Members set expectations for the new Congress

The Capitol dome on Capitol Hill in Washington.

AP

Members of the 114th Congress have been converging on Washington for the start of the session Tuesday, and while many faces will remain the same, a Republican majority is set to take control of the Senate.

Many members are already setting their agenda, reports CBS News congressional correspondent Nancy Cordes.

Incoming Senate Majority Leader Mitch McConnell went on TV Sunday and delivered a measured interpretation of last November's elections.

"When the American people elect a divided government, they're not saying they don't want anything done," McConnell said on CNN. "What they are saying is, they want things done in the political center, things that both sides can agree on."

But he also vowed to pass legislation that may tempt President Obama to break out his rarely-used veto pen.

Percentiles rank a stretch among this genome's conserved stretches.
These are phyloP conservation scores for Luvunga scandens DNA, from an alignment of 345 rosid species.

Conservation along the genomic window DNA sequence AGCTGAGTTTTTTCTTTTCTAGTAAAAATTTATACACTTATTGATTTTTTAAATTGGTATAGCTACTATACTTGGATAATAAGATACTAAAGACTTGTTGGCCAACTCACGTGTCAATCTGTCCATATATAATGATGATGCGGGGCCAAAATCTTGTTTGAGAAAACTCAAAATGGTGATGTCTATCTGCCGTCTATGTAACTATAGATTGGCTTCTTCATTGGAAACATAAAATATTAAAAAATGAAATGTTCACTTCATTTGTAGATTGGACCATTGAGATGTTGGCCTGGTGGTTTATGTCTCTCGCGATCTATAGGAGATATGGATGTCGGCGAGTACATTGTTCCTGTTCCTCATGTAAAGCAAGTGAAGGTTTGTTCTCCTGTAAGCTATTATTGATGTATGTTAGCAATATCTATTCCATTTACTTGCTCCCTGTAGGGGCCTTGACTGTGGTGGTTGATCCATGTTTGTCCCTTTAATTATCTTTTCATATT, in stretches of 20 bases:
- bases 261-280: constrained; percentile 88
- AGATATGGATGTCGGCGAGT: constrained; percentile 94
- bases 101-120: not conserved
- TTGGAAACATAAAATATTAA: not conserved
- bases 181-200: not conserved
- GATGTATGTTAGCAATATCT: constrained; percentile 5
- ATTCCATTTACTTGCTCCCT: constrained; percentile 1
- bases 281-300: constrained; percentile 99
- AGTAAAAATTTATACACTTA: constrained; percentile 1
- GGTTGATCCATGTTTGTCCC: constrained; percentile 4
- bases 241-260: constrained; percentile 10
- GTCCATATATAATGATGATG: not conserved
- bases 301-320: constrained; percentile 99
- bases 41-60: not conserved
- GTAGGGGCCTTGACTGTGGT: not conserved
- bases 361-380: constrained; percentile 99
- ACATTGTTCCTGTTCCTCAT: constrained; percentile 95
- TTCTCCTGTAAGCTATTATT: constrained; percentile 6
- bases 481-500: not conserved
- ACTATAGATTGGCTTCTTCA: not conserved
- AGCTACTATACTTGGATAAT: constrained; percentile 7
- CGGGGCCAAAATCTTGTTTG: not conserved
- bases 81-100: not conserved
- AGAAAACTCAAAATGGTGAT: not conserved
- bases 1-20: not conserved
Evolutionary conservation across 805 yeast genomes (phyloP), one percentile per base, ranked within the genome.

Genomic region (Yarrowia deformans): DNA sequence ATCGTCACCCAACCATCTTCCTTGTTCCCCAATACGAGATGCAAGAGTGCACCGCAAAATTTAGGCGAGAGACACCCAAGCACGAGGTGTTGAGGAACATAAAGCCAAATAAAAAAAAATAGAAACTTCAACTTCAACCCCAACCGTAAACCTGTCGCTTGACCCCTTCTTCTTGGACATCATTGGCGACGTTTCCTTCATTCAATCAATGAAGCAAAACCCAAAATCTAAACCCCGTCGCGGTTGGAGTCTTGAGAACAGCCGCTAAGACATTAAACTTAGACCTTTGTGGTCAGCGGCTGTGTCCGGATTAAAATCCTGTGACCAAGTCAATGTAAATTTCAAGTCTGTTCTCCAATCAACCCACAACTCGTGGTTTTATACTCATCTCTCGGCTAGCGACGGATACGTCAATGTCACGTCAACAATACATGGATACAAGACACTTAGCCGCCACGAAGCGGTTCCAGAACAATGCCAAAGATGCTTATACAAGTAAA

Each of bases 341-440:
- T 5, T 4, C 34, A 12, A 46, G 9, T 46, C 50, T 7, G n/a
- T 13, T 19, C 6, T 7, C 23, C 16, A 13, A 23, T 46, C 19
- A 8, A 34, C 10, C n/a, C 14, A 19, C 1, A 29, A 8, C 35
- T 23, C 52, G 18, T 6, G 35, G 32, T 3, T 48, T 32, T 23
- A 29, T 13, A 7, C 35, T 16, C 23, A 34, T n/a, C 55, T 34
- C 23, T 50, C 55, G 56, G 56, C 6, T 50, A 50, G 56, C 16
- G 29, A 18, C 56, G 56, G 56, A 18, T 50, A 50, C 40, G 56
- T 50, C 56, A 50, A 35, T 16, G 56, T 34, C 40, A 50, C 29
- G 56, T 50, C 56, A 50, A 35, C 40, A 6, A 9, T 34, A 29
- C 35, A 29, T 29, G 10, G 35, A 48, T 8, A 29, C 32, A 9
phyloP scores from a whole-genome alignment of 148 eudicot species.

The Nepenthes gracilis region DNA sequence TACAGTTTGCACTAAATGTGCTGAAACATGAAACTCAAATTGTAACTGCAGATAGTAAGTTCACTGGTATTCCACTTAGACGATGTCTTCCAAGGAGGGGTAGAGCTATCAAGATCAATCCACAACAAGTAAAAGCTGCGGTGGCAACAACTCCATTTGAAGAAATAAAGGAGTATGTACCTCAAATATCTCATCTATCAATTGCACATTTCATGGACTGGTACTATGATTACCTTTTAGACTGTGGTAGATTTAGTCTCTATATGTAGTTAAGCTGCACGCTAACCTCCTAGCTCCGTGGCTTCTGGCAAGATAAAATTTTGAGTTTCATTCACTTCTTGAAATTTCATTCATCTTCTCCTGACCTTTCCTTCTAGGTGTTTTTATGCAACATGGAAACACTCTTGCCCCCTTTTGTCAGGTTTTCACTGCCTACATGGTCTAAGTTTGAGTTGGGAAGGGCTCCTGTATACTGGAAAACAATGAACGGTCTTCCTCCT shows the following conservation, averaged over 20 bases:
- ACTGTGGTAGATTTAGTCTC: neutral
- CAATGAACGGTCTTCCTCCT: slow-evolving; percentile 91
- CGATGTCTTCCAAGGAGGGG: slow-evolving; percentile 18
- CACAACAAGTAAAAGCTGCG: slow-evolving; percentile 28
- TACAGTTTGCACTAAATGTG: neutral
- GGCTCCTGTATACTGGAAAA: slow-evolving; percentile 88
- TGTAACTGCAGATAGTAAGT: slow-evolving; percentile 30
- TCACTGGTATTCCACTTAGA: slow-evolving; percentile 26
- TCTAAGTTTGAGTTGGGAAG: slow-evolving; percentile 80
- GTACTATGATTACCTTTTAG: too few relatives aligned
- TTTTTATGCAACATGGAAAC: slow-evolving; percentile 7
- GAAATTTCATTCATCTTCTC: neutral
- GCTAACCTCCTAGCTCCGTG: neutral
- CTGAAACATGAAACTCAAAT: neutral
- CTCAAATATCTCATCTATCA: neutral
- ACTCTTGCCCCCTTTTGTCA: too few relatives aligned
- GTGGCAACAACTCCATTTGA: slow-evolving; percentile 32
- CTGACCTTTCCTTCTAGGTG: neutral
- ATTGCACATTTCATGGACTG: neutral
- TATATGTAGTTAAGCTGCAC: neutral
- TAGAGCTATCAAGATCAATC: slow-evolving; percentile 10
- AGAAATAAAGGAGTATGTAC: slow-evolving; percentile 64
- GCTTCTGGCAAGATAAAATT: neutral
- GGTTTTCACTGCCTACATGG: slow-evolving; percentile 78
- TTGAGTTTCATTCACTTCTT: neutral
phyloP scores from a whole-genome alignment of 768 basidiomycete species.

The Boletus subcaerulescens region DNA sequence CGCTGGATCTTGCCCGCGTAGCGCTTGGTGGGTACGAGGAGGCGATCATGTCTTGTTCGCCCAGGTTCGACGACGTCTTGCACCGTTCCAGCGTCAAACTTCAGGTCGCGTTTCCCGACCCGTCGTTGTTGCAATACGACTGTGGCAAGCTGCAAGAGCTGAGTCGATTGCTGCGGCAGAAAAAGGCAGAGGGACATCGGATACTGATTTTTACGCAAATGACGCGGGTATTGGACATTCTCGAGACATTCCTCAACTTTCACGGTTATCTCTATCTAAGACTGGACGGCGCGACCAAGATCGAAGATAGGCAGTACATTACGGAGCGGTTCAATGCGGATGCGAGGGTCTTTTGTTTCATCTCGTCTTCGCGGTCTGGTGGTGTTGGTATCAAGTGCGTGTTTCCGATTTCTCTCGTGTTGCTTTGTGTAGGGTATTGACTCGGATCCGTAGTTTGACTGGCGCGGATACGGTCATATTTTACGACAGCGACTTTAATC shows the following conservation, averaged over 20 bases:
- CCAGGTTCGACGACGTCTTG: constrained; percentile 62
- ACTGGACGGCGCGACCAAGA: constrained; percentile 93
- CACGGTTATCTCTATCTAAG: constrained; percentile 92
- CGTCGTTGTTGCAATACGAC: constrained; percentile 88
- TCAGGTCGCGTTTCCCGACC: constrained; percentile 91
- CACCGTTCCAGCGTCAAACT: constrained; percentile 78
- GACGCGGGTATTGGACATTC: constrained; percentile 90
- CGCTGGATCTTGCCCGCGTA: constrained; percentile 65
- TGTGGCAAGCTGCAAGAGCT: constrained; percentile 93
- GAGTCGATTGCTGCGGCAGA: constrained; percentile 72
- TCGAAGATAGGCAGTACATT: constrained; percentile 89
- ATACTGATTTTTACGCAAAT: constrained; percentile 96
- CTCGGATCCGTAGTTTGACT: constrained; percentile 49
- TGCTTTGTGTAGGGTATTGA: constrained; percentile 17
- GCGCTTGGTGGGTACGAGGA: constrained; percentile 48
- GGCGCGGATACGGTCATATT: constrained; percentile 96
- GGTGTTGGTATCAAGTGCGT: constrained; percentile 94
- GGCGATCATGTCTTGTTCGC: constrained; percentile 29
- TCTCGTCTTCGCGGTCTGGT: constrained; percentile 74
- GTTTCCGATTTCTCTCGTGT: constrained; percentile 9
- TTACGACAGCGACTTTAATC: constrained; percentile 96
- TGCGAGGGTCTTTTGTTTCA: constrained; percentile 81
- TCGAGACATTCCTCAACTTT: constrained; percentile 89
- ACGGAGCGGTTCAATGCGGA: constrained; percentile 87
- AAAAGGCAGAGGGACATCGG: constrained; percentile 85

"We will be voting on things I know he's not going to like. And I hope we can put them on his desk," McConnell said.

First up, the Keystone XL oil pipeline, an infrastructure project Republicans say will create thousands of jobs. Democrats like New York Sen. Chuck Schumer argue only 35 of those jobs will be permanent.

Chuck Schumer: Keystone is not a jobs bill

"They're appeasing the few special interests, in this case oil companies and pipeline companies ... and I think there will be enough Democratic votes to sustain the president's veto," Schumer said.

Republicans said they'll also move quickly to counter the president's recent executive action providing legal status for millions of undocumented immigrants, and they'll try to chip away at Obamacare. Incoming Utah congresswoman Mia Love said that issue was key to her election

"I have said that I was going to do everything I can to repeal and replace it with something that is functional and get -- with broad health care reforms, free market health care reforms. And that's exactly what I'm going to do," Love said on ABC.

While Mr. Obama returned from Hawaii to Washington to a reshaped political playing field, he won't be in town this week to watch Republicans flex their new muscles. He's planned a three-city tour to tout the nation's resurgent economy.